If Mitch Henderson occasionally stops to pinch himself, it’s hardly surprising.
Raised in sports-mad Gerringong on the New South Wales South Coast, it was pretty much a given that the UTS Sport and Exercise honours student would grow up knowing his way around a football field. At one time, the rugby league fullback even made the trip to Europe, where he played briefly as a semi-professional.
But back then few, least of all Henderson himself, would have envisaged he would become assistant strength and conditioning coach with the Australian men’s rugby sevens team. And that he’d be completing his honours thesis on the demands of competition and other key factors influencing performance in the game.
“I had a moment recently when I wondered how on earth I got here,” admits Henderson. “When I was gallivanting around Europe as a rugby league player, I certainly never envisaged being a research student sitting in an advanced statistics class and thinking ‘this stuff is cool!’”
As it turns out, it was Henderson’s time in Europe that prompted him to consider a non-playing career in sport. “I knew a playing career wasn’t for me but I’m happy with what I got from my time overseas,” he says. “I’m more worldly because of it and I learned a lot of life skills.”
Henderson also learned French while playing rugby league in picturesque La Réole in south-western France – something that, long-term, could prove handy in the increasingly international world of high-performance sport.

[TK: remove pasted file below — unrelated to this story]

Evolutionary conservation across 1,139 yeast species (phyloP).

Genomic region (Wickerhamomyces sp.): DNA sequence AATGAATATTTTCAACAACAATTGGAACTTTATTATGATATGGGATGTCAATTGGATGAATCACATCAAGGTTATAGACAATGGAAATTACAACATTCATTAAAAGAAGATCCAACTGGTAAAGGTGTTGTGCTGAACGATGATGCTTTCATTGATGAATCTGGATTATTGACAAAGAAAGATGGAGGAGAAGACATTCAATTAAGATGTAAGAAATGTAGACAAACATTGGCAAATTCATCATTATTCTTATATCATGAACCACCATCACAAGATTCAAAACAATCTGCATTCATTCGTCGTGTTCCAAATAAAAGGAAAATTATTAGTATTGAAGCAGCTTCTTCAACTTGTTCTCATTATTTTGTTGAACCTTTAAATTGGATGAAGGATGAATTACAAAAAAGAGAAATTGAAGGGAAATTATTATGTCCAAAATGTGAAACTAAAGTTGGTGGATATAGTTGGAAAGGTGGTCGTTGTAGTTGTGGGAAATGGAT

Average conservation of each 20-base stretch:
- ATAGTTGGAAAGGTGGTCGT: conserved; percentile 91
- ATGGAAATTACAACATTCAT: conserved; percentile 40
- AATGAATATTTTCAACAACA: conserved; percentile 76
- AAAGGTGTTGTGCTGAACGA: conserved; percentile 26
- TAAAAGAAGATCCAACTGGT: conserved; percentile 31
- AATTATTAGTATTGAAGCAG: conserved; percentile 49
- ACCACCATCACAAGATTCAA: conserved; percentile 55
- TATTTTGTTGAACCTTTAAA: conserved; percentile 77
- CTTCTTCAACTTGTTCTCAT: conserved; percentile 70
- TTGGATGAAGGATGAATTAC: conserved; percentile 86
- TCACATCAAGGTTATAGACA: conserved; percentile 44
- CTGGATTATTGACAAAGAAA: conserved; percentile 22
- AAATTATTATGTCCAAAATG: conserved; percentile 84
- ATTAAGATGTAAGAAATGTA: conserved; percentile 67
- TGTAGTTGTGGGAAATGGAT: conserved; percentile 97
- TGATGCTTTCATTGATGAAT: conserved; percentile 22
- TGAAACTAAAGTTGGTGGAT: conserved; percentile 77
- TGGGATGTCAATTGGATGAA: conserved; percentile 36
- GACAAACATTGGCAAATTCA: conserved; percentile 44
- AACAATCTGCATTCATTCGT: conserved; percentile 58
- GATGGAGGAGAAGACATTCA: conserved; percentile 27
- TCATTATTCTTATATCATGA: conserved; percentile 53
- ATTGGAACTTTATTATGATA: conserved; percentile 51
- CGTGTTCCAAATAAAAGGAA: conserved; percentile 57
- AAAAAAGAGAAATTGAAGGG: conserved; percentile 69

Right now, though, his focus is firmly on his ‘home ground’ at Sydney’s Moore Park. It’s here that UTS’s state-of-the-art sport and exercise science facilities have just opened at the new Rugby Australia Building. It’s the first Australian university facility to be embedded within a premier sporting precinct and comes about thanks to a partnership between UTS, the Australian Rugby Union and the Sydney Cricket and Sports Ground Trust.
According to Henderson, the facility is a game changer.
“It’s easy for academics and students in their ivory towers to dictate how things should be, but it’s a different story in the trenches for athletes working within the constraints of professional sport,” says Henderson. “Bridging that disconnect by having world-class research and sport in the same environment is one of the most exciting things about the partnership.”
With plans to embark on a PhD, Henderson will have plenty of time to make the most of the new facilities.
There’s also the lure of being involved in Australia’s rugby sevens campaign for the 2020 Tokyo Olympics and, beyond that, hopefully a role leading a high-performance program at a professional club. But as Henderson says, “Who knows where I can go? For now I’m just working to prove myself in a very cut-throat business”.